Python 3, an Illustrated Tour Transcripts
Chapter: Type Annotations
Lecture: Annotation syntax

Login or purchase this course to watch this video and the rest of the course contents.
0:00 Let's just look at the basic syntax that was introduced in Pep 3107.
0:03 Here we have a function foo and it's taking two parameters a and b
0:08 and following that we see a colon and then we see this expression here.
0:13 So this here is the type annotation here,
0:16 note that b is a default variable, it has value 5 for the default value
0:22 and in here we can put any expression, any Python expression in here
0:27 and we'll see some Python expressions.
0:29 Note that there's also support for *args and **arguments.
0:33 So you can just put a colon following them and put an expression in there
0:37 and there's also a way to specify the return value,
0:40 in order to specify the return value,
0:42 this introduce this little arrow operator dash greater than ->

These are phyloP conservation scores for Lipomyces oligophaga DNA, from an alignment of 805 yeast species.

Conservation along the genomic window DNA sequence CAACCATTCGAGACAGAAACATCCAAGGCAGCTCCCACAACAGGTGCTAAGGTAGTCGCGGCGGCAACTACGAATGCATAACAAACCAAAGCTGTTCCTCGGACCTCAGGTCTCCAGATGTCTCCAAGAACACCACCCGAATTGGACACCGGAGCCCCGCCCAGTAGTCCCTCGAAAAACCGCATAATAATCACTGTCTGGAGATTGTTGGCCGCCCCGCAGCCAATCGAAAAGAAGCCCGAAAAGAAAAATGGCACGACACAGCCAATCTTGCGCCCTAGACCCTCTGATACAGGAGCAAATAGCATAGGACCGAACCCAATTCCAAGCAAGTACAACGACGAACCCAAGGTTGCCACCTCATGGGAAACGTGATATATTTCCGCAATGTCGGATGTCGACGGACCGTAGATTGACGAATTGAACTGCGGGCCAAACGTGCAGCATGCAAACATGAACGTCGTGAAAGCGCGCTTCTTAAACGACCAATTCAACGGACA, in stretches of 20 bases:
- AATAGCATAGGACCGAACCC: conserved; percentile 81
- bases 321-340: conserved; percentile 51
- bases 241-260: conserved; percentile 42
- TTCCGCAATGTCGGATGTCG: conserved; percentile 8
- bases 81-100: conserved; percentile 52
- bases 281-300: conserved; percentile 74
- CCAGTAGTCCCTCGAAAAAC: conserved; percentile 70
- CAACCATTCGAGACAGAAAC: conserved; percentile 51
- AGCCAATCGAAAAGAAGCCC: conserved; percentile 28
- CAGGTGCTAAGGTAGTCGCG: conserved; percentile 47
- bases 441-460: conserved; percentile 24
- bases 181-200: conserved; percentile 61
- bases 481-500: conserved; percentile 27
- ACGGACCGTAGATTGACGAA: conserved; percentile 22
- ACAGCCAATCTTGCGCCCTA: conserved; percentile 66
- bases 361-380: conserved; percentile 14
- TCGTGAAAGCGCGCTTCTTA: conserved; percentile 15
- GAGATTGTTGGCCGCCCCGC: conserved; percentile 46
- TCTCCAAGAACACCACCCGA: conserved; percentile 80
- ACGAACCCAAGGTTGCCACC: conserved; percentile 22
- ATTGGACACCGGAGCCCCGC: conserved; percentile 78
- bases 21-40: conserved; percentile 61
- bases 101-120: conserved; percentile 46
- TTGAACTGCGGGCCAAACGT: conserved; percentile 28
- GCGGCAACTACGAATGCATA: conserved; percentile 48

0:45 and then we put the expression following that
0:48 and so if you have a function called sum
0:51 and you want to indicate what it's returning
0:53 you put that in this expression at the end,
0:55 note that it's coming before the colon there.
0:57 One thing to note is that annotations are not supported in lambda functions,
1:01 so if you're a super fan of lambda functions and use those all over the place,
1:05 you're not going to get the benefits of using annotations there
1:08 because you can't annotate them.
1:11 526 introduced the ability to annotate variables.
1:15 And so this is how we annotate variables,
1:17 here we've got a name variable and we just put a colon and this expression
1:21 in this case we're saying that this is str, a string
1:25 and note that this is the string class and that's a valid expression.
1:29 One thing to note about this pep is it introduced this construct down here,
1:34 which is a bare annotation on a variable with no assignment to it.
1:38 So here I'm saying there is a variable called name2
1:41 and it will be a type string, but I'm not giving it a value.
1:45 Note that if we simply said name2 by itself without the annotation
1:49 we would get a name error in Python.
1:51 But in this case, it's going to create an annotation for that variable,
1:54 note that this variable also does not exist at this point in time.
1:58 If we say name2 after it, we will get a name error.